ROCHESTER, N.Y. (AP) – George “Doc” Abraham, a wisecracking gardening guru who teamed up with his wife, Katy, on one of the longest-running shows on American radio with the same hosts, has died at age 89.

The couple wrapped up the last edition of “The Green Thumb” on Dec. 14, 2002, with a trademark signoff they’d been using for a half-century.

“Gotta grow now!” Abraham said. “And don’t forget to be neighborly,” his wife piped in.

Abraham died Thursday night at a hospital in Canandaigua of complications from congestive heart failure, said his daughter, Leanna.

“He had a great zest for life,” she said. “He was very curious, very well-read, and it made him a good teacher. When he discovered something, he wanted to tell other people about it.”

The half-hour, call-in show first went on the air in 1952, offering practical advice on flowers, fruit bugs and lawn care mixed in with his down-home humor and her poetry recitations. The couple’s country-twang chemistry – Katy’s sweet nature a foil to Doc’s gregariousness – drew a loyal following on Rochester’s WHAM radio station.

“She’s homegrown, corn-fed and sugar-cured. That’s why I married her,” Abraham joked in an interview with The Associated Press in December 2002.

Born in Wayland in rural western New York, the teenage sweethearts both studied horticulture and journalism at Cornell University. He saw action in North Africa while she worked at a munitions plant in Ithaca, and they tied the knot during his 36-hour Army leave in 1942.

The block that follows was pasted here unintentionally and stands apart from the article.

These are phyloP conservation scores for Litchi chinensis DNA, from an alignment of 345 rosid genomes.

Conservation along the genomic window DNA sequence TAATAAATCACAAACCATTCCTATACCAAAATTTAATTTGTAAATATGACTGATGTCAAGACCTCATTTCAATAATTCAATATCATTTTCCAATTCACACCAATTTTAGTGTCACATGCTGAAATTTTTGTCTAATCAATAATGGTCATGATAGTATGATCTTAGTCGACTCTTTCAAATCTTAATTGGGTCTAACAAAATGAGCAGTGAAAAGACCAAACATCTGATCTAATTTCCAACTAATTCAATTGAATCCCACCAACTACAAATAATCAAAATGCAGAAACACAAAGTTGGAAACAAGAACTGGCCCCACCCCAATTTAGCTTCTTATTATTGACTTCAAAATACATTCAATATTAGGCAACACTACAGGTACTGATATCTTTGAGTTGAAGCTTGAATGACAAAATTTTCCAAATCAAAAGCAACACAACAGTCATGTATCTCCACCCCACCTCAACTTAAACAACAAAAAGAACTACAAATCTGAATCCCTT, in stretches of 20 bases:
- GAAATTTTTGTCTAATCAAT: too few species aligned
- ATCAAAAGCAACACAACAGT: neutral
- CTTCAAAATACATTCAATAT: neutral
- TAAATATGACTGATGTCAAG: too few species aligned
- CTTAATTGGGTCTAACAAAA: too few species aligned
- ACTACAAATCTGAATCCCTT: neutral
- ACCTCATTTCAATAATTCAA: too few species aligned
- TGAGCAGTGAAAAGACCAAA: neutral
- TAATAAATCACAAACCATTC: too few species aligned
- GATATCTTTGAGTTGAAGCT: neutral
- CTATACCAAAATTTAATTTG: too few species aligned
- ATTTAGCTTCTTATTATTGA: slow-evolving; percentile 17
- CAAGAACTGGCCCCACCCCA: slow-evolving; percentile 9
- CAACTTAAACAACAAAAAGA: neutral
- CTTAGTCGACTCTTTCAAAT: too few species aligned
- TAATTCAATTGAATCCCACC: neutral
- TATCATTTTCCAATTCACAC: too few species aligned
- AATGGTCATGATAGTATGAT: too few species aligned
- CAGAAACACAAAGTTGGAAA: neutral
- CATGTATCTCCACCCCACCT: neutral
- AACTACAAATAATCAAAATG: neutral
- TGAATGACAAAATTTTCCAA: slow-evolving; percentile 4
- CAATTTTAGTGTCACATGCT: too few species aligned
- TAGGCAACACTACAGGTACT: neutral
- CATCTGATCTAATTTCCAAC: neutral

After World War II, the couple launched a greenhouse business and a syndicated gardening column that, during its heyday, reached 5 million readers in 130 newspapers around the country.

Their column still showed up in a few dozen small-town newspapers and magazines and many of their 16 gardening books, notably “The Green Thumb Garden Handbook,” remain in print. Abraham had just finished an autobiography, “A Bathtub Built for Two,” that will be published this summer, his daughter said.

Old-age ailments persuaded the pair to end their radio show, but they continued to bring their expertise into schools in and around their home in Naples in the Finger Lakes region.

“It seems silly – we’re just a couple of country boobs but, no matter where we go, they mob us,” Abraham said in 2002.

Along with his wife and daughter, Abraham is survived by a son, Darryl.


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